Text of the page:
Ramlakhan S, Nathan K, Eferakaya S.. Outcomes in children advised to attend the emergency department by a healthcare telephone advice service (NHS111). European Journal of Emergency Medicine. 2021; 28(4): 315–316. doi:10.1097/MEJ.0000000000000799

Characteristics of frequent paediatric users of emergency departments in England: an observational study using routine national data 2

This study was an observational retrospective study, using data from Hospital Episode Statistics to look at all <16s attending type 1 EDs between April 2014 and March 2017. They removed duplicates (those with <25 mins between two “attendances” for the same patient) and deaths. They then broke the total down by age group, socio-economic status and ethnic group. 

There was discussion around the definition of what makes a “frequent attender”, with this study using 4 or more attendances in any 12-month period as the definition. 

They then used logistic regression to calculate the odds of being a frequent attender for each group. 

There was a total of 3,272,864 attendances. 9.1% were classed as frequent attenders. Those most likely to attend frequently were more likely to be under-1 (highest odds ratio), male, and from deprived areas. They were most likely to be either Asian or of mixed ethnic background, less likely to be white and least likely to be black or “other.”

A major strength of this study is that it included all type-one EDs throughout England (which hasn’t been done before) thus increasing its power and external validity. Its approach to defining frequent attenders is probably better than simply counting the number of attendances in a chosen year.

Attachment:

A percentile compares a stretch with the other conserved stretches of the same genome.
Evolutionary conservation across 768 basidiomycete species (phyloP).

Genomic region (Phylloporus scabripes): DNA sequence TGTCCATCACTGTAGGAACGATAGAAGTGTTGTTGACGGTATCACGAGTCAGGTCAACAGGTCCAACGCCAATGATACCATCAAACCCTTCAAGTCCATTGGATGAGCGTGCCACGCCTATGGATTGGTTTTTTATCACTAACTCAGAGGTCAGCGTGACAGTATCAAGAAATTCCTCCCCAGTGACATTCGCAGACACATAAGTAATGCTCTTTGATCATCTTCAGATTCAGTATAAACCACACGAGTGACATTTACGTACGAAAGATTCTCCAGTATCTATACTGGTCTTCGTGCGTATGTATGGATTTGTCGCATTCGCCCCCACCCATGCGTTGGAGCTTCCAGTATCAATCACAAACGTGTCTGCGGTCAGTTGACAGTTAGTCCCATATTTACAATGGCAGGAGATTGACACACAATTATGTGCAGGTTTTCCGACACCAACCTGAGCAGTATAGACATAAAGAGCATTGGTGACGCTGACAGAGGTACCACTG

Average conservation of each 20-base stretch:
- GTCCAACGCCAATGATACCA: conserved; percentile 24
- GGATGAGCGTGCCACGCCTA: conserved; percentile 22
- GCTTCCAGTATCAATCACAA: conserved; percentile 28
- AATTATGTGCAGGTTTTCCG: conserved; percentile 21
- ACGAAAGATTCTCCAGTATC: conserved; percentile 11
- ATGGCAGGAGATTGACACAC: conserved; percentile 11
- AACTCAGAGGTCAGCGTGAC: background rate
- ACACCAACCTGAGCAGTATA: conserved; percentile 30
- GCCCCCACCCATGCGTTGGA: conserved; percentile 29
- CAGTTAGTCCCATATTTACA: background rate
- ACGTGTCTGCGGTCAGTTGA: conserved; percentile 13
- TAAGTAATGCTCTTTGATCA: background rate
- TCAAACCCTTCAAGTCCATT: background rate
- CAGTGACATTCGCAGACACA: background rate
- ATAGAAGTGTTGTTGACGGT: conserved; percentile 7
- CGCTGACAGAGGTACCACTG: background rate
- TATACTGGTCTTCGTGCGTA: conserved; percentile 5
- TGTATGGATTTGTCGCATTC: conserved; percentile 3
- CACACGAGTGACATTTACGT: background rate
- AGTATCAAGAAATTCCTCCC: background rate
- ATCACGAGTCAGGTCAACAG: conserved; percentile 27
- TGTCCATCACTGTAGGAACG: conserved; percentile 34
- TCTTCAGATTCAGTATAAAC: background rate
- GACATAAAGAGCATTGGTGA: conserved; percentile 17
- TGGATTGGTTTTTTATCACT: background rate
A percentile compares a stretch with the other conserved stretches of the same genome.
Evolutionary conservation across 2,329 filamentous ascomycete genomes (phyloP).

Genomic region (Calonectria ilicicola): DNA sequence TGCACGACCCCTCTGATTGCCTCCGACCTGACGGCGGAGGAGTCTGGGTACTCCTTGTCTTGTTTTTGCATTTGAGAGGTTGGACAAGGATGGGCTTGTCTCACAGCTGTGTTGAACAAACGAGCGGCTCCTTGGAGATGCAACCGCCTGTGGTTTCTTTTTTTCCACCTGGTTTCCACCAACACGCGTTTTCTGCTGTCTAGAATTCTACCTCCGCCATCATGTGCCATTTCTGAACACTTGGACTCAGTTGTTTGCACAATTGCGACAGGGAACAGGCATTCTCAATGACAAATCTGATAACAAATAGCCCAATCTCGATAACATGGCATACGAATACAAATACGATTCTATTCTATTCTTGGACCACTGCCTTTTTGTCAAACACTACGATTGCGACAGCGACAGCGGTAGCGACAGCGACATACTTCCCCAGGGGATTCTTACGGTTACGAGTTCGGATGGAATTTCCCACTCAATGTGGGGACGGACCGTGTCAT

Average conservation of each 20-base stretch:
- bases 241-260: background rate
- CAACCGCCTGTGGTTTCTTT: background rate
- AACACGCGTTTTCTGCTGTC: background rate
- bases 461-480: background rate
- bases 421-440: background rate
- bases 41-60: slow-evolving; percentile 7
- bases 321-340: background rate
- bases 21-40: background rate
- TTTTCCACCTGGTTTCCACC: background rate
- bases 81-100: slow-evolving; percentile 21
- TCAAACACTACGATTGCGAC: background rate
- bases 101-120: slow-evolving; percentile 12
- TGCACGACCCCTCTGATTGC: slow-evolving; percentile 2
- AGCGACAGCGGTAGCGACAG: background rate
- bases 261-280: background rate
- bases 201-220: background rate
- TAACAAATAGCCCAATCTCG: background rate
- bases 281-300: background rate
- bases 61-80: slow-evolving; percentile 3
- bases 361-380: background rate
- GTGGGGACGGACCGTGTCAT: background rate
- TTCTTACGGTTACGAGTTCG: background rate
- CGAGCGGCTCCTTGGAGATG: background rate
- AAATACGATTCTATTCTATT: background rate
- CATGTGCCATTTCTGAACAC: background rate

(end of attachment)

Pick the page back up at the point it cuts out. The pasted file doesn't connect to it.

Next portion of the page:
It didn’t, however, make full use of its sample by making any comparisons between different areas. It was limited by being reliance upon HES data, and there was no information about comorbidities – this is clearly important. The 25-minute cutoff may not have eradicated all duplicates. 

The paper highlighted the need to support parents to reduce avoidable frequent attendances. It shows the need for further studies to look at factors such as education, housing, cultural factors, geographical variations, proximity to the ED and access to primary care and comorbidities to point towards possible solutions. 

Bottom Line

Paediatric frequent attenders were more likely to be under-1, male, from a deprived background and either of Asian or mixed ethnic background. 

Reference